Difference Between Apocrine and Eccrine Sweat Glands (With Table)

The skin seems to be the biggest organ of the human body, with glands, blood arteries, nerve fibers, hair follicles, and 3 layers of the dermis: epidermis, dermis, and hypodermis. The glands are organs that are primarily responsible for secreting compounds into a fluid medium.

Apocrine Sweat Gland vs Eccrine Sweat Gland

The main difference between Apocrine Sweat Glands and Eccrine Sweat Glands is that the apocrine glands discharge chemicals further into the outer skin wall surface passively. In contrast, the eccrine glands exude fluids effectively into the skin layer through a conduit.

Underarms, ears, side parts of the breast, outer vaginal area, and eyelids have been the only places on the human body where Apocrine sweat glands may be located. These glands seem to be more concentrated in areas with a large number of hair follicles.

Eccrine glands constitute said “acrosyringium,” the intraepidermal spiraling conduit, a dermal duct with a straighter and coiled component, and a secretion tubule curled deeply inside the dermis or hypodermis. Two rotating layers of columnar as well as cuboidal epithelial cells make up the twisted part.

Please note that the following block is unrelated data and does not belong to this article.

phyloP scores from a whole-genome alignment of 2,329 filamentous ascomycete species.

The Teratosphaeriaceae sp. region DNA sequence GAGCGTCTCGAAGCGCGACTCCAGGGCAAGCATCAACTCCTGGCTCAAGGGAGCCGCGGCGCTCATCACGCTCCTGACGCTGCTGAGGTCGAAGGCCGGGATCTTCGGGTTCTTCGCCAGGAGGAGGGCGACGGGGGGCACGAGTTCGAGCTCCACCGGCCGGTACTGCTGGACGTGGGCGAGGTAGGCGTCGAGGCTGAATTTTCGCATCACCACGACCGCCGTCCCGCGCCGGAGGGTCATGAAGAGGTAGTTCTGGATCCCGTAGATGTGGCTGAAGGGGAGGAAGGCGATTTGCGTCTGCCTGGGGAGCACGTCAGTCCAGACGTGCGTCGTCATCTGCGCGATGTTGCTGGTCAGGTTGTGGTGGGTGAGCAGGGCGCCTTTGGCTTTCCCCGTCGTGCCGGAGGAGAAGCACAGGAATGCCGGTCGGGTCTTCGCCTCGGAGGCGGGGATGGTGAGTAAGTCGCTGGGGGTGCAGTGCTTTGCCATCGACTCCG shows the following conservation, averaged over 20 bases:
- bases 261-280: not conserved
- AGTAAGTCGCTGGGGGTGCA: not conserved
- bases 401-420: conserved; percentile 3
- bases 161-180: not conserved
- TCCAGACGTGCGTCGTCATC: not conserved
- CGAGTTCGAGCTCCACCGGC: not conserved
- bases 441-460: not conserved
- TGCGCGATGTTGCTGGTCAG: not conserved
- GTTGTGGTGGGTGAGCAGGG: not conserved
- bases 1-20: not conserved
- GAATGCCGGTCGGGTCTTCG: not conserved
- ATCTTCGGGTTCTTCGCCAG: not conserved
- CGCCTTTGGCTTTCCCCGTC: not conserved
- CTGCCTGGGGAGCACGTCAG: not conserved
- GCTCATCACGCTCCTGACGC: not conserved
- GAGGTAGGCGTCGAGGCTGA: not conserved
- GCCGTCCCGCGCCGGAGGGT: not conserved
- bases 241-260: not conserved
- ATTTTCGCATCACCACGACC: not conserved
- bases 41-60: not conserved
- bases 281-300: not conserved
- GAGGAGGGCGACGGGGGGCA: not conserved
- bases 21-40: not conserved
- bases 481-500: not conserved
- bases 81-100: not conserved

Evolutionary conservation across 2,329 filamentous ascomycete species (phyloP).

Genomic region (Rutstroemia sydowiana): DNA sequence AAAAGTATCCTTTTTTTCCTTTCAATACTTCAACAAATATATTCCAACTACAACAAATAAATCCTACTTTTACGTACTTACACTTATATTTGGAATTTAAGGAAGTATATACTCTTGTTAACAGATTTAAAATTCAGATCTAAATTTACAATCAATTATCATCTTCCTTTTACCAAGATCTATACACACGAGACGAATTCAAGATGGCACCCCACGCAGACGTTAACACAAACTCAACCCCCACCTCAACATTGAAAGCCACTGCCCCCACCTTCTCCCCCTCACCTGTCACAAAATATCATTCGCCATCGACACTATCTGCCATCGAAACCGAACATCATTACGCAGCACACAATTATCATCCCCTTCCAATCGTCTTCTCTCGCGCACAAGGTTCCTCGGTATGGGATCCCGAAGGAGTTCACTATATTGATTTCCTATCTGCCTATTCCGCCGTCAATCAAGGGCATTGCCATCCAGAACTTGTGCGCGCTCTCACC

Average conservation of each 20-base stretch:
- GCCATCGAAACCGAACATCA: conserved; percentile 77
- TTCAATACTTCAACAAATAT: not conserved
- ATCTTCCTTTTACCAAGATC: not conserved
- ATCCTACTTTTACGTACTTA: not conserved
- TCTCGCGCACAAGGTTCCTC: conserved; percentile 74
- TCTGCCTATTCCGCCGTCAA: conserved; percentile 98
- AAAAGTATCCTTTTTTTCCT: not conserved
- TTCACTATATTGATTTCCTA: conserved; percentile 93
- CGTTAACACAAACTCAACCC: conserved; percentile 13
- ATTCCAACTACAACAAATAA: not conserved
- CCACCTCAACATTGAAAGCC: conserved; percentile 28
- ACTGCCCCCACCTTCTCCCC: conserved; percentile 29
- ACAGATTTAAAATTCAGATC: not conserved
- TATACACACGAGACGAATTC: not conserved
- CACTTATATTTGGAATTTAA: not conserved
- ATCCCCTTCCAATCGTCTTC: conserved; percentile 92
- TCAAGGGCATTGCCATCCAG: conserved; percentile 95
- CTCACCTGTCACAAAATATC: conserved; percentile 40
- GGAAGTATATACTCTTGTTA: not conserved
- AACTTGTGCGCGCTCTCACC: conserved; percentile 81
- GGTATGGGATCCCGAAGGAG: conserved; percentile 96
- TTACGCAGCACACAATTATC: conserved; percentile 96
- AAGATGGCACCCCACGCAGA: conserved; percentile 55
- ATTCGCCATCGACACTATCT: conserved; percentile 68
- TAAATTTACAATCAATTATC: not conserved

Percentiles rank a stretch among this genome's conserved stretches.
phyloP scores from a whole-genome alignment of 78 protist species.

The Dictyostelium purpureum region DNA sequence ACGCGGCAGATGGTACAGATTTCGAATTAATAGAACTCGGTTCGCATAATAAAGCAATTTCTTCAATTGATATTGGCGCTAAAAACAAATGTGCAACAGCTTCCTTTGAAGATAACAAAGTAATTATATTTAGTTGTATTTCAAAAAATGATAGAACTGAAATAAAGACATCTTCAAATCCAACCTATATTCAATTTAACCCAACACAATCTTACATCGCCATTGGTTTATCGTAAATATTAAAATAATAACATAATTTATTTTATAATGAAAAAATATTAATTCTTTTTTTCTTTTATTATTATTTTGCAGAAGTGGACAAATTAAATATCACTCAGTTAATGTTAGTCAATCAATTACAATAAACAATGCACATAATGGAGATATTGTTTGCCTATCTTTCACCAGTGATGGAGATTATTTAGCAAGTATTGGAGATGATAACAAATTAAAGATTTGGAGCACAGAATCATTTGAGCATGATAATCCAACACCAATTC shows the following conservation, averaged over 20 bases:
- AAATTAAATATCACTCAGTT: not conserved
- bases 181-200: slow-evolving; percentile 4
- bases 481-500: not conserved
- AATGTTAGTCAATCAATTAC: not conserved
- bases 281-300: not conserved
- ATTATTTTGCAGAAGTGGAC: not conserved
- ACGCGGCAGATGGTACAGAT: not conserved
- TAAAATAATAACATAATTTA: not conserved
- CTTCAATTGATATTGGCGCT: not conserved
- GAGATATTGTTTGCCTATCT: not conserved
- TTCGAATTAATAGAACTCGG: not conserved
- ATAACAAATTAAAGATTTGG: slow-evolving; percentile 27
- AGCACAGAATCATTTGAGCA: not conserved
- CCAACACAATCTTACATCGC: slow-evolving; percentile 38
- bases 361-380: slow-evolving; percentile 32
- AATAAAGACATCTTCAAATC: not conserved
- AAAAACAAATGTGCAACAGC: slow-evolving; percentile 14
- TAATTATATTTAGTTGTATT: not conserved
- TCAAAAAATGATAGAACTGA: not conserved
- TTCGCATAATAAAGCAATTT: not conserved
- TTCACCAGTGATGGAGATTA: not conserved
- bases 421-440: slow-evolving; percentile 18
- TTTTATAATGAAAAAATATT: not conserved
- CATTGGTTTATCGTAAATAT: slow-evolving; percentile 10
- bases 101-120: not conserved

Comparison Table Between Apocrine and Eccrine Sweat Glands

Parameters of Comparison

Apocrine Sweat Gland

Eccrine Sweat Gland


Pheromonic substances secreted by the apocrine gland entice opposing sex.

The thermoregulation function of the eccrine gland is to regulate body temperature.

Secretory Portion

The apocrine glands’ secreted component is greater than that of the eccrine glands’ secretion section.

Although it is more common than Apocrine Sweat Glands, their secretion is way lesser than Apocrine Sweat Glands.

Chemical Secretion

Apocrine glands constitute glands that release chemicals into the top layer of skin in an ambiguous way.

Eccrine glands are indeed a subtype of sweat glands that secretes contents straight into the skin via a duct.

Found in areas

The areolar of the chest, underarm, ear, eyelashes, and perineum all have apocrine glands.

Except for the places where apocrine glands remain present, all those other regions have eccrine glands.

Liquid Secretion

Apocrine glands produce a viscous, transparent secretion.

Eccrine secretes a liquid sweat that is light as well as clear.

What is Apocrine Sweat Gland?

There are two sweat glands in the human body. One of them is the Apocrine sweat gland. Underarms, scrotum, perineum, and labia majora are some places on the body where they appear. The entrance of the sweat gland together into the hair shaft is among the most distinguishing characteristics of apocrine sweat glands.

Also, Apocrine sweat gland discharges too are viscid. Proteins, as well as essential fats, are found in these discharges. As a result, they become fatter and milkier. Apocrine gland discharges are necessary for bodily odors. The microbial decomposition of these fluids causes the scent caused by the numerous compounds created during the decomposition processes.